Case Law Details

Case Name : In re All India Disaster Mitigation Institute (GST AAR Gujarat)
Appeal Number : Advance Ruling No. GUJ/GAAR/R/2019/20
Date of Judgement/Order : 11/09/2019
Related Assessment Year :
Courts : AAR Gujarat (99) Advance Rulings (1533)

In re All India Disaster Mitigation Institute (GST AAR Gujarat)

Whether the applicant is liable for registration if he is doing activity relating to disaster prevention, disaster mitigation and disaster management.

Activities of the applicant relating to disaster prevention, disaster mitigation and disaster management are activities relating to “preservation of environment”. Thus, the activities of the applicant are considered as charitable activities and hence, activities of the applicant, being registered under Section 12AA of the Income Tax Act, 1961, exempt from tax under the GST Acts, by virtue of Entry No. 1 of the Notification No.12/2017-Central Tax (Rate) dated 28.06.2017 as mentioned above. Consequently, the applicant is not liable to registration in respect of charitable activities relating to preservation of environment which attracts nil rate of GST, by virtue of Section 23(1) (a) of the Central Goods and Services Tax Act, 2017.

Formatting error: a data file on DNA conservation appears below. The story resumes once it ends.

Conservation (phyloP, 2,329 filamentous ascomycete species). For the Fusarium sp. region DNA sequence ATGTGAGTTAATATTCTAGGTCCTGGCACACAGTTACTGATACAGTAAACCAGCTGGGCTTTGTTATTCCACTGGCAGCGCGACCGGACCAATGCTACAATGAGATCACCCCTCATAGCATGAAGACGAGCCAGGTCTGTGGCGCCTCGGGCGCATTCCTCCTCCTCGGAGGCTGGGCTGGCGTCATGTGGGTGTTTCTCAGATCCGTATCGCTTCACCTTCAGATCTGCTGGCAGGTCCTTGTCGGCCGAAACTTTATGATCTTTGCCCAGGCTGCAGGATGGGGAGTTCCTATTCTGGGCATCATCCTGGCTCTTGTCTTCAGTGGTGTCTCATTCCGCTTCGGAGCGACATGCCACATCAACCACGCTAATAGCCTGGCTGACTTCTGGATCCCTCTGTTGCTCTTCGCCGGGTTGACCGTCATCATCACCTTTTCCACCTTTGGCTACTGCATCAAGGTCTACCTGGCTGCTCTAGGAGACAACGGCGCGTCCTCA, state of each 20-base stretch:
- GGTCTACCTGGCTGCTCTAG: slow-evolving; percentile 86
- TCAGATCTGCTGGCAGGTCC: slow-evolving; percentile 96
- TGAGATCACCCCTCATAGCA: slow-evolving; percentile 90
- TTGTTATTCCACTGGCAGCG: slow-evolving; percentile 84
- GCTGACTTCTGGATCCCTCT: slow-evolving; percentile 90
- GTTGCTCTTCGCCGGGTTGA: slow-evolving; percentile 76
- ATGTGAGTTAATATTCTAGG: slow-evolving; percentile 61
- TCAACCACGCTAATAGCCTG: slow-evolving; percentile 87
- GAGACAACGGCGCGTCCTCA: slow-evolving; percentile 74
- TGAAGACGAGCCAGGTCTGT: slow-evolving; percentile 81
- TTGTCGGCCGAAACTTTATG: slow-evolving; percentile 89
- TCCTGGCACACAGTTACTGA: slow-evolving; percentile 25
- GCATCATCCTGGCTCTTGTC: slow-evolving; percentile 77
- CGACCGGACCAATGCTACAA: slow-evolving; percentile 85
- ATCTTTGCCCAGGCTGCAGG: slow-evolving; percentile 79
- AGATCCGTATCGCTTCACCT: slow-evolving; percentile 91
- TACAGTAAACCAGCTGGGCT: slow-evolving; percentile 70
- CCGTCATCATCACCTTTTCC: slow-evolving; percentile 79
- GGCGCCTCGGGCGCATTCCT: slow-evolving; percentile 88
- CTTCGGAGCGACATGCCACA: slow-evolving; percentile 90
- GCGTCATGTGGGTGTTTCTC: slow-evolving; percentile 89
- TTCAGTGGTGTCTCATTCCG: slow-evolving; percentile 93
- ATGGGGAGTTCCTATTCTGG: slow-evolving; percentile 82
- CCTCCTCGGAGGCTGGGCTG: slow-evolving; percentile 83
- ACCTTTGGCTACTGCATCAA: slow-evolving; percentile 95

FULL TEXT OF ORDER OF BEFORE THE AUTHORITY OF ADVANCE RULING,GUJARAT

The applicant, vide Form GST ARA-01 dated 22.02.2018, mentioned their queries as under:

QUERRIES

Whether the applicant is liable for registration under the GST Acts?

Reasons for setting up of the applicant mentioned in the Preamble to the Memorandum of Association:

1. The reasons for setting up of the applicant are mentioned in the preamble of the Memorandum of Association of the applicant. Copy of the Memorandum of Association of the applicant is annexed herewith and marked as Annexure A.

2. The relevant extract of the preamble which is pertinent for the present purpose reads as under:

“The Foundation for Public Interest, FPI, a development planning action team of professionals, is trying to attract more attention and investments in the poorer communities and backward areas.